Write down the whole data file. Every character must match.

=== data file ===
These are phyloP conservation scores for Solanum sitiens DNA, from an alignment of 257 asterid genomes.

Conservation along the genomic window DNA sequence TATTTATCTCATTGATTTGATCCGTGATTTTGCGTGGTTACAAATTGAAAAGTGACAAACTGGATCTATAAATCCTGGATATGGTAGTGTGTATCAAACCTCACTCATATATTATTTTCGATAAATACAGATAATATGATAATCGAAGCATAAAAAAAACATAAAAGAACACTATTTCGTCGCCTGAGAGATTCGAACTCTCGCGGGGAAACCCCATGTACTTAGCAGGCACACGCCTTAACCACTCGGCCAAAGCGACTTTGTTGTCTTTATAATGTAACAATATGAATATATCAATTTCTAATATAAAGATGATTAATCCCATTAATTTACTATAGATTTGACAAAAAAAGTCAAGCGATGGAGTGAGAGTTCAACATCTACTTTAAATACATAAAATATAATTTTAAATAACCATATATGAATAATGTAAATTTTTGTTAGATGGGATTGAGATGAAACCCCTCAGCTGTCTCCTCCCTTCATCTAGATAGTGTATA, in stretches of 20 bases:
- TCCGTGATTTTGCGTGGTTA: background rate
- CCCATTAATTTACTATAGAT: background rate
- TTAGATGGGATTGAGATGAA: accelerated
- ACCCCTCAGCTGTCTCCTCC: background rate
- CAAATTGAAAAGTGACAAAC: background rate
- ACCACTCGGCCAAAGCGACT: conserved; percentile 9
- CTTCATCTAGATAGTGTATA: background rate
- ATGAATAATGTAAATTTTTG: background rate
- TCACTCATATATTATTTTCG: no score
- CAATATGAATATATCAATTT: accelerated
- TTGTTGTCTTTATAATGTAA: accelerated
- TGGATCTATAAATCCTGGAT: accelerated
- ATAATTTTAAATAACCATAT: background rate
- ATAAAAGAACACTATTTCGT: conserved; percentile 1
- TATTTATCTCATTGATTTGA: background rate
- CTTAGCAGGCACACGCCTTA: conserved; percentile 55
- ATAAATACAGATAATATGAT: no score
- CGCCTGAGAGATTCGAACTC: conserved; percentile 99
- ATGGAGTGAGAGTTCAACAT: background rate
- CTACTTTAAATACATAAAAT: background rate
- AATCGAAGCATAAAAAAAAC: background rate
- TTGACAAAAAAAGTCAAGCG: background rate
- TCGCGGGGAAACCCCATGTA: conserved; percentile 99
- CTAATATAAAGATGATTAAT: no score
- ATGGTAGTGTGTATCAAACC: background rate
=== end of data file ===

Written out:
These are phyloP conservation scores for Solanum sitiens DNA, from an alignment of 257 asterid genomes.

Conservation along the genomic window DNA sequence TATTTATCTCATTGATTTGATCCGTGATTTTGCGTGGTTACAAATTGAAAAGTGACAAACTGGATCTATAAATCCTGGATATGGTAGTGTGTATCAAACCTCACTCATATATTATTTTCGATAAATACAGATAATATGATAATCGAAGCATAAAAAAAACATAAAAGAACACTATTTCGTCGCCTGAGAGATTCGAACTCTCGCGGGGAAACCCCATGTACTTAGCAGGCACACGCCTTAACCACTCGGCCAAAGCGACTTTGTTGTCTTTATAATGTAACAATATGAATATATCAATTTCTAATATAAAGATGATTAATCCCATTAATTTACTATAGATTTGACAAAAAAAGTCAAGCGATGGAGTGAGAGTTCAACATCTACTTTAAATACATAAAATATAATTTTAAATAACCATATATGAATAATGTAAATTTTTGTTAGATGGGATTGAGATGAAACCCCTCAGCTGTCTCCTCCCTTCATCTAGATAGTGTATA, in stretches of 20 bases:
- TCCGTGATTTTGCGTGGTTA: background rate
- CCCATTAATTTACTATAGAT: background rate
- TTAGATGGGATTGAGATGAA: accelerated
- ACCCCTCAGCTGTCTCCTCC: background rate
- CAAATTGAAAAGTGACAAAC: background rate
- ACCACTCGGCCAAAGCGACT: conserved; percentile 9
- CTTCATCTAGATAGTGTATA: background rate
- ATGAATAATGTAAATTTTTG: background rate
- TCACTCATATATTATTTTCG: no score
- CAATATGAATATATCAATTT: accelerated
- TTGTTGTCTTTATAATGTAA: accelerated
- TGGATCTATAAATCCTGGAT: accelerated
- ATAATTTTAAATAACCATAT: background rate
- ATAAAAGAACACTATTTCGT: conserved; percentile 1
- TATTTATCTCATTGATTTGA: background rate
- CTTAGCAGGCACACGCCTTA: conserved; percentile 55
- ATAAATACAGATAATATGAT: no score
- CGCCTGAGAGATTCGAACTC: conserved; percentile 99
- ATGGAGTGAGAGTTCAACAT: background rate
- CTACTTTAAATACATAAAAT: background rate
- AATCGAAGCATAAAAAAAAC: background rate
- TTGACAAAAAAAGTCAAGCG: background rate
- TCGCGGGGAAACCCCATGTA: conserved; percentile 99
- CTAATATAAAGATGATTAAT: no score
- ATGGTAGTGTGTATCAAACC: background rate